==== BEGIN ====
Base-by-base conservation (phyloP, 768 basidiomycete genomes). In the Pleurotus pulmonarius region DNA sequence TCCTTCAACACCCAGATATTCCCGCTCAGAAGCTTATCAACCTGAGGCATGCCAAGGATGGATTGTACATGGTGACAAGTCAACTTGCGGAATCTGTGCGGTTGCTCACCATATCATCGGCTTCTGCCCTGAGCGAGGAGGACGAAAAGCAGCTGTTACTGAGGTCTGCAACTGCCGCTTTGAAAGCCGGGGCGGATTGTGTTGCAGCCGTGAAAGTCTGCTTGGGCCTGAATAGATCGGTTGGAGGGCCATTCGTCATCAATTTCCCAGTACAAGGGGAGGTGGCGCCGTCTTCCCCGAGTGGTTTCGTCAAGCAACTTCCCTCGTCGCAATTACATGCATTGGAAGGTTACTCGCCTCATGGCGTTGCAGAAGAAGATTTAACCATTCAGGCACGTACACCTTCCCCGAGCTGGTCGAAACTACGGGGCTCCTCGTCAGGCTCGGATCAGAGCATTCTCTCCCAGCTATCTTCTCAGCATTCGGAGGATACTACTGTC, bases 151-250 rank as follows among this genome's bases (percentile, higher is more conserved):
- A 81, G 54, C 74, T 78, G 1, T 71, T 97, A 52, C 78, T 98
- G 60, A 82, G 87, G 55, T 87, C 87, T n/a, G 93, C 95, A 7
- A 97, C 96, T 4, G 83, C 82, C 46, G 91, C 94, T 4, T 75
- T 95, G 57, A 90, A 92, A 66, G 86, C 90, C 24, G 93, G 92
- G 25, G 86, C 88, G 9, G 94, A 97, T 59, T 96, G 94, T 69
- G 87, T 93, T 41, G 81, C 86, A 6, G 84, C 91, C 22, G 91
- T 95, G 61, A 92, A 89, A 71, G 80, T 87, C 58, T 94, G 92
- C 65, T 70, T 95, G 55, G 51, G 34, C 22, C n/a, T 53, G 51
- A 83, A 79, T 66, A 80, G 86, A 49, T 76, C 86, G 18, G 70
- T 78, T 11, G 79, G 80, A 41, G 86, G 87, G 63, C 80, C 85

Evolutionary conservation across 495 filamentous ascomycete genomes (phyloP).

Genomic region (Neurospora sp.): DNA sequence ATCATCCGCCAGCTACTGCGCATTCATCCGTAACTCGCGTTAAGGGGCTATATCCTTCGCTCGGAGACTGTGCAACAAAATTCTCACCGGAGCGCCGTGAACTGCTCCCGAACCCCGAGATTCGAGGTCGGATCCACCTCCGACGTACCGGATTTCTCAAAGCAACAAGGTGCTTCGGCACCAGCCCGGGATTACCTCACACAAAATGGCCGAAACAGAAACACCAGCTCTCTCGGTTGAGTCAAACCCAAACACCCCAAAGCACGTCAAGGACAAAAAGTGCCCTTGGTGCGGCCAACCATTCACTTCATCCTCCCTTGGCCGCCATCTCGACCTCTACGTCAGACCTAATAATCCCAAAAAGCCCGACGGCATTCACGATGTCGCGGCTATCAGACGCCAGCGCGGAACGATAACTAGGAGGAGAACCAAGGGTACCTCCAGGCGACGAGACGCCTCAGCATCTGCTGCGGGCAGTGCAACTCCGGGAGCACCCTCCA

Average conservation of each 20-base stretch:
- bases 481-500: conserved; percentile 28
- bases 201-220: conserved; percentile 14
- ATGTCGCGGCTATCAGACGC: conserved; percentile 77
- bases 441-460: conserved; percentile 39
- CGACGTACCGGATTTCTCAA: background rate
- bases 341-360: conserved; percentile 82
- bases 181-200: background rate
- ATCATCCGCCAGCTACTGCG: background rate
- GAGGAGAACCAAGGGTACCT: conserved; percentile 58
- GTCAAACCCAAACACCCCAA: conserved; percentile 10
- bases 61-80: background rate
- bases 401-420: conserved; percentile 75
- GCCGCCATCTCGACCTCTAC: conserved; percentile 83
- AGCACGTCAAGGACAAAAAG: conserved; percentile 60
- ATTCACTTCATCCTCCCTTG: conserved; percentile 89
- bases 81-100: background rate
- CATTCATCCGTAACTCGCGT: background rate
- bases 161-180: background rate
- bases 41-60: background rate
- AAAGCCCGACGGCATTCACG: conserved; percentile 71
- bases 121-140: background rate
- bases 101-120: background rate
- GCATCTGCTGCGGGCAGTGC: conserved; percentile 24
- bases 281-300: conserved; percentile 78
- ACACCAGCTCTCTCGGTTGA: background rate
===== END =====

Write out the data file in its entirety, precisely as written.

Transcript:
Base-by-base conservation (phyloP, 768 basidiomycete genomes). In the Pleurotus pulmonarius region DNA sequence TCCTTCAACACCCAGATATTCCCGCTCAGAAGCTTATCAACCTGAGGCATGCCAAGGATGGATTGTACATGGTGACAAGTCAACTTGCGGAATCTGTGCGGTTGCTCACCATATCATCGGCTTCTGCCCTGAGCGAGGAGGACGAAAAGCAGCTGTTACTGAGGTCTGCAACTGCCGCTTTGAAAGCCGGGGCGGATTGTGTTGCAGCCGTGAAAGTCTGCTTGGGCCTGAATAGATCGGTTGGAGGGCCATTCGTCATCAATTTCCCAGTACAAGGGGAGGTGGCGCCGTCTTCCCCGAGTGGTTTCGTCAAGCAACTTCCCTCGTCGCAATTACATGCATTGGAAGGTTACTCGCCTCATGGCGTTGCAGAAGAAGATTTAACCATTCAGGCACGTACACCTTCCCCGAGCTGGTCGAAACTACGGGGCTCCTCGTCAGGCTCGGATCAGAGCATTCTCTCCCAGCTATCTTCTCAGCATTCGGAGGATACTACTGTC, bases 151-250 rank as follows among this genome's bases (percentile, higher is more conserved):
- A 81, G 54, C 74, T 78, G 1, T 71, T 97, A 52, C 78, T 98
- G 60, A 82, G 87, G 55, T 87, C 87, T n/a, G 93, C 95, A 7
- A 97, C 96, T 4, G 83, C 82, C 46, G 91, C 94, T 4, T 75
- T 95, G 57, A 90, A 92, A 66, G 86, C 90, C 24, G 93, G 92
- G 25, G 86, C 88, G 9, G 94, A 97, T 59, T 96, G 94, T 69
- G 87, T 93, T 41, G 81, C 86, A 6, G 84, C 91, C 22, G 91
- T 95, G 61, A 92, A 89, A 71, G 80, T 87, C 58, T 94, G 92
- C 65, T 70, T 95, G 55, G 51, G 34, C 22, C n/a, T 53, G 51
- A 83, A 79, T 66, A 80, G 86, A 49, T 76, C 86, G 18, G 70
- T 78, T 11, G 79, G 80, A 41, G 86, G 87, G 63, C 80, C 85

Evolutionary conservation across 495 filamentous ascomycete genomes (phyloP).

Genomic region (Neurospora sp.): DNA sequence ATCATCCGCCAGCTACTGCGCATTCATCCGTAACTCGCGTTAAGGGGCTATATCCTTCGCTCGGAGACTGTGCAACAAAATTCTCACCGGAGCGCCGTGAACTGCTCCCGAACCCCGAGATTCGAGGTCGGATCCACCTCCGACGTACCGGATTTCTCAAAGCAACAAGGTGCTTCGGCACCAGCCCGGGATTACCTCACACAAAATGGCCGAAACAGAAACACCAGCTCTCTCGGTTGAGTCAAACCCAAACACCCCAAAGCACGTCAAGGACAAAAAGTGCCCTTGGTGCGGCCAACCATTCACTTCATCCTCCCTTGGCCGCCATCTCGACCTCTACGTCAGACCTAATAATCCCAAAAAGCCCGACGGCATTCACGATGTCGCGGCTATCAGACGCCAGCGCGGAACGATAACTAGGAGGAGAACCAAGGGTACCTCCAGGCGACGAGACGCCTCAGCATCTGCTGCGGGCAGTGCAACTCCGGGAGCACCCTCCA

Average conservation of each 20-base stretch:
- bases 481-500: conserved; percentile 28
- bases 201-220: conserved; percentile 14
- ATGTCGCGGCTATCAGACGC: conserved; percentile 77
- bases 441-460: conserved; percentile 39
- CGACGTACCGGATTTCTCAA: background rate
- bases 341-360: conserved; percentile 82
- bases 181-200: background rate
- ATCATCCGCCAGCTACTGCG: background rate
- GAGGAGAACCAAGGGTACCT: conserved; percentile 58
- GTCAAACCCAAACACCCCAA: conserved; percentile 10
- bases 61-80: background rate
- bases 401-420: conserved; percentile 75
- GCCGCCATCTCGACCTCTAC: conserved; percentile 83
- AGCACGTCAAGGACAAAAAG: conserved; percentile 60
- ATTCACTTCATCCTCCCTTG: conserved; percentile 89
- bases 81-100: background rate
- CATTCATCCGTAACTCGCGT: background rate
- bases 161-180: background rate
- bases 41-60: background rate
- AAAGCCCGACGGCATTCACG: conserved; percentile 71
- bases 121-140: background rate
- bases 101-120: background rate
- GCATCTGCTGCGGGCAGTGC: conserved; percentile 24
- bases 281-300: conserved; percentile 78
- ACACCAGCTCTCTCGGTTGA: background rate